• The sequel gives this status to Storm near the end, where the nanites allow enemies to share powers with each other. Their powers tend to be either telekinesis, fire or ice, the latter two being powers Storm is immune to, making a good lot of the challenge in the later missions including the final boss fight with Nanite-Fury.
    • Doctor Strange happens to have a spell that has a chance of... instantly killing any non-boss enemy in the game by turning them into a box. A box that can contain GOODIES.
    • Thor is this in MUA 2. Of the 3 Purposely Overpowered characters: Hulk, Thor and Jean Grey, Thor is the most overpowered. Hulk is a tank but is purely physical and Jean is purely elemental and a Glass Cannon: both of them can run into enemies and bosses that resist their damage. Thor however, has as much physical damage and defense as Hulk AND can dish out as much elemental damage as Jean thanks to his lightning. He's pretty much a walking brick wall and no enemy in the game resists both his damage types. The only reason to not use him is a Self-Imposed Challenge not unlike the above-mentioned Storm from the old X-Men Legends games.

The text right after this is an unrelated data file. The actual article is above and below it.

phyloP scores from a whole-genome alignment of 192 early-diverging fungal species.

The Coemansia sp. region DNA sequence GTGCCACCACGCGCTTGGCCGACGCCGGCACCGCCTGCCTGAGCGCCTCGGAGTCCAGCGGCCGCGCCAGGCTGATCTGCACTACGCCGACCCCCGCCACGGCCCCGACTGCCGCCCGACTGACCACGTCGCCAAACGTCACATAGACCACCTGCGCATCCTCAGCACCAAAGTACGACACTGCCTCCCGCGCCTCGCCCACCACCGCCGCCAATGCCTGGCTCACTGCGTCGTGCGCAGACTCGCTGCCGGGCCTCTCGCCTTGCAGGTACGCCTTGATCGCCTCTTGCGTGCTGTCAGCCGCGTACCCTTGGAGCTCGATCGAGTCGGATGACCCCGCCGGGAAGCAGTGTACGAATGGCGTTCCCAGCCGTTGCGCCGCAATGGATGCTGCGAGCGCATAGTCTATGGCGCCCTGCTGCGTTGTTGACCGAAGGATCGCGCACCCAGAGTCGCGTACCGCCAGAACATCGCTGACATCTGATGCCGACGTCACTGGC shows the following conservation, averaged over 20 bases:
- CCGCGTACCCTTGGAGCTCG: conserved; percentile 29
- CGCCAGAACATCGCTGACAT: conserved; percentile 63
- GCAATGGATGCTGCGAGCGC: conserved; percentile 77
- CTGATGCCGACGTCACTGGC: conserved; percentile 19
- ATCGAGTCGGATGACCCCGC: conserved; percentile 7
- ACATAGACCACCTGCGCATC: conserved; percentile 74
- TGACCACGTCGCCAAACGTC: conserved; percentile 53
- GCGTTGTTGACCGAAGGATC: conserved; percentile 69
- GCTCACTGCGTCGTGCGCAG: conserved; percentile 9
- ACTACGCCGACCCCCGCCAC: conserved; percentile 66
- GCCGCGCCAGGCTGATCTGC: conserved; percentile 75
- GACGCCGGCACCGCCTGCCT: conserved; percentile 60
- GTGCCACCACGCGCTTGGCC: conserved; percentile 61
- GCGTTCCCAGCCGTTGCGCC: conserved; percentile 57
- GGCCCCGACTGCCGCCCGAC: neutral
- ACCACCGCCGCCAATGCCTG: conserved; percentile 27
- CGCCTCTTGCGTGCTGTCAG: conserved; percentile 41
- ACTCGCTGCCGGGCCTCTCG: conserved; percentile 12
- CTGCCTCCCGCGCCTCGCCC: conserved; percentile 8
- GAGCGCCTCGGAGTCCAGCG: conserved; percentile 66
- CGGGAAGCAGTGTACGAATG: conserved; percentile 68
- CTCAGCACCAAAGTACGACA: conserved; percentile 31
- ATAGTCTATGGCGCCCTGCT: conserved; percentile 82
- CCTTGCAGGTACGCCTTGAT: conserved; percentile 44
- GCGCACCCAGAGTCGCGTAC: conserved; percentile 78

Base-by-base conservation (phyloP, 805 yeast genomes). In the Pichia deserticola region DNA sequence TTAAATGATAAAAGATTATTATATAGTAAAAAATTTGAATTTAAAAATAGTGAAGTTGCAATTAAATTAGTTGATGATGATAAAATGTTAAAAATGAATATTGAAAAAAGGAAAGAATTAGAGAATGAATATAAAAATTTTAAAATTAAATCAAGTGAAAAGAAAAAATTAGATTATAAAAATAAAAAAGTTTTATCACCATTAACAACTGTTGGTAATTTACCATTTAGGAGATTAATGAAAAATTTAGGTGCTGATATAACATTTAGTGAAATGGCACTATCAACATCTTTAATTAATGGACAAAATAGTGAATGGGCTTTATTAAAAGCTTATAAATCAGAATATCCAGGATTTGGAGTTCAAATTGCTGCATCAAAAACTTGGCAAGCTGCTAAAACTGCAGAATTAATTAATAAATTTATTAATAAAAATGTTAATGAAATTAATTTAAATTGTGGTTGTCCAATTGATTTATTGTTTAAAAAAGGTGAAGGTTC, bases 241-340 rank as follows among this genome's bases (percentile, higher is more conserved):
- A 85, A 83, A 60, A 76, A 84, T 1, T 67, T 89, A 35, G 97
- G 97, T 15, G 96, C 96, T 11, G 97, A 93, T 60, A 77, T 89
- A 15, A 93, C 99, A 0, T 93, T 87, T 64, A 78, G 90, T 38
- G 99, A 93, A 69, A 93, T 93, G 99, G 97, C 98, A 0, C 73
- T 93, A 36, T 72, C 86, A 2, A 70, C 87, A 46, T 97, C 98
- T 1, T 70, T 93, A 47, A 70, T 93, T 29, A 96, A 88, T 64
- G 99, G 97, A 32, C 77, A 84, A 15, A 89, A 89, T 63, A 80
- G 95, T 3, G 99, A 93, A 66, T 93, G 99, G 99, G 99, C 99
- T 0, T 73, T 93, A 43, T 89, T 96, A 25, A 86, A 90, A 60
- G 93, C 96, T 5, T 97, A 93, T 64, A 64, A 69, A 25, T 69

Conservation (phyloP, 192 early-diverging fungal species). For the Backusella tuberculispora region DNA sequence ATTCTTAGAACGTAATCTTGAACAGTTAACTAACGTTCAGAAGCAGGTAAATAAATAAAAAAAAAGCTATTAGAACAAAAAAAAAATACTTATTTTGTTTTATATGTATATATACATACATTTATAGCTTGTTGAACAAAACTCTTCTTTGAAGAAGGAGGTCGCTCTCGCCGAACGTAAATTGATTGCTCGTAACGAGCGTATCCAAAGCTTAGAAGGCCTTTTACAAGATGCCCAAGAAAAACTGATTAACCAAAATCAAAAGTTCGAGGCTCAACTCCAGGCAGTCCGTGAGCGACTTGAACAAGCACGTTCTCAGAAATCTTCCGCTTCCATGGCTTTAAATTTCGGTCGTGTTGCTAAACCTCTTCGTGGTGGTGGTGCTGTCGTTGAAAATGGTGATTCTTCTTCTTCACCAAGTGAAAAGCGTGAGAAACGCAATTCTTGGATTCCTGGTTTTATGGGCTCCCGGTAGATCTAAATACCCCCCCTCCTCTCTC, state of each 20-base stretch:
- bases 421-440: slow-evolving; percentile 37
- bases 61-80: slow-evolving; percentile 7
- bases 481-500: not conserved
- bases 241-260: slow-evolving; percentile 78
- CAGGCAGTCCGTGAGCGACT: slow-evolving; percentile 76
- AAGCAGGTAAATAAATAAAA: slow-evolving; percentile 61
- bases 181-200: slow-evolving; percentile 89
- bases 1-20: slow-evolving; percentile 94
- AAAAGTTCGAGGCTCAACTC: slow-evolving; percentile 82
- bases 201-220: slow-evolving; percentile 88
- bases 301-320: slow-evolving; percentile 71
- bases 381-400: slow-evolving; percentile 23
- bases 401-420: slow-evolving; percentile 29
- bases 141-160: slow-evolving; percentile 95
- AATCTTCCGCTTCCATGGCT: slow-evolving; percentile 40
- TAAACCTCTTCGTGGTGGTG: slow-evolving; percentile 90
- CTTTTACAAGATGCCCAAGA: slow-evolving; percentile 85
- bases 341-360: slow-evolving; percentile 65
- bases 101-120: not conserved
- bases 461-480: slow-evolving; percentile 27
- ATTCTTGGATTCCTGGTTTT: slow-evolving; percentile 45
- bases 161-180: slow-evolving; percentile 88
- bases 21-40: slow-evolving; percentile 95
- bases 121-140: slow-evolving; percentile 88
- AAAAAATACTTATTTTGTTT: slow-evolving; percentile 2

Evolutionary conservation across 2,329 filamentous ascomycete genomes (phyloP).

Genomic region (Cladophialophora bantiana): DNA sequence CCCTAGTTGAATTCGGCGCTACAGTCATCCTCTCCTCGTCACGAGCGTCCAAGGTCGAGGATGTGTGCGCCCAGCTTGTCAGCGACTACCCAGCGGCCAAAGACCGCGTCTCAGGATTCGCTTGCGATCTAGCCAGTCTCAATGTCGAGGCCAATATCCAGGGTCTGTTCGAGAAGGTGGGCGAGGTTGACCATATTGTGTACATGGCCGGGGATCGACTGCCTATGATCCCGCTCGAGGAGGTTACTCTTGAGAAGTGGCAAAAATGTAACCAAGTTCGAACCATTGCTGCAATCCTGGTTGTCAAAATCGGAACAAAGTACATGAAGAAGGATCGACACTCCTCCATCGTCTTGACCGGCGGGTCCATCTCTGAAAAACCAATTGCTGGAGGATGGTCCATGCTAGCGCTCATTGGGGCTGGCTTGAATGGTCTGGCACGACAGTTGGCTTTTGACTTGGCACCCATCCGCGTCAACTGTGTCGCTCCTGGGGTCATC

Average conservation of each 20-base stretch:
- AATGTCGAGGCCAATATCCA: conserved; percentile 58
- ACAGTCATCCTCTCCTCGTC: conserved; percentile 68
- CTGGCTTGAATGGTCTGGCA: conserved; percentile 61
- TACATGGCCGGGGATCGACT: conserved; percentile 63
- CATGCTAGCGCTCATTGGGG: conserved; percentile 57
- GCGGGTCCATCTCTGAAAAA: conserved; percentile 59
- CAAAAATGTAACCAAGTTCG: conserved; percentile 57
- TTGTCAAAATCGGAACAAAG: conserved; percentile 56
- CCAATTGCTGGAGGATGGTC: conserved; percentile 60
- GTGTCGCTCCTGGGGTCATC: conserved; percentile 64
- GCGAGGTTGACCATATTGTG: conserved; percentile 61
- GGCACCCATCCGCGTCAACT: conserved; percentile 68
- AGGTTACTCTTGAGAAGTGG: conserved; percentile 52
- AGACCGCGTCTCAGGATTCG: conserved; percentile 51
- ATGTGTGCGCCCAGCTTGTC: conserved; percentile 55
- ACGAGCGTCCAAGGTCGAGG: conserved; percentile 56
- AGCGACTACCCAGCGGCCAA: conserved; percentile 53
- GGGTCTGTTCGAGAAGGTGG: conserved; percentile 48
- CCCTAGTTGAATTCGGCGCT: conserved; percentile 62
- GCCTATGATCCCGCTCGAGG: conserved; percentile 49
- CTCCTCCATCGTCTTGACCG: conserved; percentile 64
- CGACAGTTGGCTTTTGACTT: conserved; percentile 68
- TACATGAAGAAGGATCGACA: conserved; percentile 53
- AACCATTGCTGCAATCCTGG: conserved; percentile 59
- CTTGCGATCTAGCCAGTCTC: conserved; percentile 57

• Hulk is even more overpowered in the first game due to the fact that unlike the sequel, he actually does have a health regen ability in addition to his powerful attacks. When put into his "Fury" boost (which increases his size and attack speed), he is virtually unstoppable.
  • Harsher in Hindsight: Deadpool's fight with the devs of the game has them threatening to make Deadpool DLC. This was soon before all of the DLC for the game would become impossible to unlock without console commands.